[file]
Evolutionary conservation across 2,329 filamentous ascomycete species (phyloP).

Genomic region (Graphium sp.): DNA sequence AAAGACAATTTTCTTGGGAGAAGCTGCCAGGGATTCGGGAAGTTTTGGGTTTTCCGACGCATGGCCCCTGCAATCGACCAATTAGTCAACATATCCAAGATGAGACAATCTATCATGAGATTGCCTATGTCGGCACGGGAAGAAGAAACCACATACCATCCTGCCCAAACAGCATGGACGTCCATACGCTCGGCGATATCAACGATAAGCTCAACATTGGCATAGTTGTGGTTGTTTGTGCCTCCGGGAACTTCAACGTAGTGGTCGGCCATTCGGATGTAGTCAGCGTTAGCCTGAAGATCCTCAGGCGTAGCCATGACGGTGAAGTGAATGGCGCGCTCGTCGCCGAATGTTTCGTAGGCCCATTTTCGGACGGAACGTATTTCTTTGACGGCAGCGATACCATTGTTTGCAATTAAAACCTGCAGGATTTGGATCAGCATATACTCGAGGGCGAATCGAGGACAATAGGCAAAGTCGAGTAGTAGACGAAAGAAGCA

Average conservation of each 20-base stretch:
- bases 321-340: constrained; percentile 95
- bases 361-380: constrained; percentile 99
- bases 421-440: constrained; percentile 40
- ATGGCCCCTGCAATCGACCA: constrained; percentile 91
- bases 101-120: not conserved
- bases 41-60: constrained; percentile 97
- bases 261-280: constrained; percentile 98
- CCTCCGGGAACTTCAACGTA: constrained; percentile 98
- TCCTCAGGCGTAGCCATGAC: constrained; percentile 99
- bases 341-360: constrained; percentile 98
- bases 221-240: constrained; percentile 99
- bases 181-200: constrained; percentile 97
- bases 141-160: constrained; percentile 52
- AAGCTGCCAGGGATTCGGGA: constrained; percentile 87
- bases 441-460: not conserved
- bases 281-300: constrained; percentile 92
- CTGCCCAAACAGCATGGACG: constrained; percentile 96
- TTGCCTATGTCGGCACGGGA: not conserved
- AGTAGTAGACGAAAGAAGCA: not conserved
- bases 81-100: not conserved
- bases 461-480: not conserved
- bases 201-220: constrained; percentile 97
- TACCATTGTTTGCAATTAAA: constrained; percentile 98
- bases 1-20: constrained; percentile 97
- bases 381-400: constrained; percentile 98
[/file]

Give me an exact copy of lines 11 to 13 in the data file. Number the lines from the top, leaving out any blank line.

- CCTCCGGGAACTTCAACGTA: constrained; percentile 98
- TCCTCAGGCGTAGCCATGAC: constrained; percentile 99
- bases 341-360: constrained; percentile 98